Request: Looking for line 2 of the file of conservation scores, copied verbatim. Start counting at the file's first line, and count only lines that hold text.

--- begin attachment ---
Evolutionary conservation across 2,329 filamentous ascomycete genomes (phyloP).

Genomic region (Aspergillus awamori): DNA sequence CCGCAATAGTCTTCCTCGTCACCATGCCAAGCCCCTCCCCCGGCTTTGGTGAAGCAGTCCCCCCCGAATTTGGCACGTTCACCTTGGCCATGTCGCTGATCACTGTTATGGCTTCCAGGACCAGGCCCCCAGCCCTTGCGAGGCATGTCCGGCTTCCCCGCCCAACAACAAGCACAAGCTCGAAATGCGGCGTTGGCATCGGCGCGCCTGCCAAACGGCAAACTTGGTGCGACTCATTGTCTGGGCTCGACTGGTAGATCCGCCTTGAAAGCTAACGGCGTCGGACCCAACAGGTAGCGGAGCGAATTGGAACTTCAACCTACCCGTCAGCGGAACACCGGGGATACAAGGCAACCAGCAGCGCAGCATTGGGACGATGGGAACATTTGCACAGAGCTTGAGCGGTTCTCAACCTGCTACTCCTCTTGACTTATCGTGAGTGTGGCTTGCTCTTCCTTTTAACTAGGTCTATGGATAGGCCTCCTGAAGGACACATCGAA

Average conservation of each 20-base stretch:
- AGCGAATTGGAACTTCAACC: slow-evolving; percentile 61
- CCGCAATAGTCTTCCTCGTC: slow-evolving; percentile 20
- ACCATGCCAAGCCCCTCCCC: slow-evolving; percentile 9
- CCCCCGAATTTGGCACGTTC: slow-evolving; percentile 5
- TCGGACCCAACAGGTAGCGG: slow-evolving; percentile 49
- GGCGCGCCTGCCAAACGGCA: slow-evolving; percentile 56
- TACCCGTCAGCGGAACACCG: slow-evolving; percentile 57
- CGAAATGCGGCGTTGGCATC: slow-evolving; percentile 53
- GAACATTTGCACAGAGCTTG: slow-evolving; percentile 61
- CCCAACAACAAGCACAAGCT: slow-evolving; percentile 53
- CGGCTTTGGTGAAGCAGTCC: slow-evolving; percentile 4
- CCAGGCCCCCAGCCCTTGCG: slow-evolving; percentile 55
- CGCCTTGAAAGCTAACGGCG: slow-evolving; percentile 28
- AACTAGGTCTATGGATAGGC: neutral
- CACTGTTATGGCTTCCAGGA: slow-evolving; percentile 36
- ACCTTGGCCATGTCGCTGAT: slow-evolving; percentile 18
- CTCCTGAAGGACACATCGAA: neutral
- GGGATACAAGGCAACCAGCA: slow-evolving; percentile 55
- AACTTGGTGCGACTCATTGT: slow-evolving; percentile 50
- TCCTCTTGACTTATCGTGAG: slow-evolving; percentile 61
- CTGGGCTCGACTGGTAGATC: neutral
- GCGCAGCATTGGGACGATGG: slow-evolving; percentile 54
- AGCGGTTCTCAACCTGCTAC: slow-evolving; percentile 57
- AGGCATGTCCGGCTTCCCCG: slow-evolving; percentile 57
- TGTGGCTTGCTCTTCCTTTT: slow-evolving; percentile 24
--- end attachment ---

Genomic region (Aspergillus awamori): DNA sequence CCGCAATAGTCTTCCTCGTCACCATGCCAAGCCCCTCCCCCGGCTTTGGTGAAGCAGTCCCCCCCGAATTTGGCACGTTCACCTTGGCCATGTCGCTGATCACTGTTATGGCTTCCAGGACCAGGCCCCCAGCCCTTGCGAGGCATGTCCGGCTTCCCCGCCCAACAACAAGCACAAGCTCGAAATGCGGCGTTGGCATCGGCGCGCCTGCCAAACGGCAAACTTGGTGCGACTCATTGTCTGGGCTCGACTGGTAGATCCGCCTTGAAAGCTAACGGCGTCGGACCCAACAGGTAGCGGAGCGAATTGGAACTTCAACCTACCCGTCAGCGGAACACCGGGGATACAAGGCAACCAGCAGCGCAGCATTGGGACGATGGGAACATTTGCACAGAGCTTGAGCGGTTCTCAACCTGCTACTCCTCTTGACTTATCGTGAGTGTGGCTTGCTCTTCCTTTTAACTAGGTCTATGGATAGGCCTCCTGAAGGACACATCGAA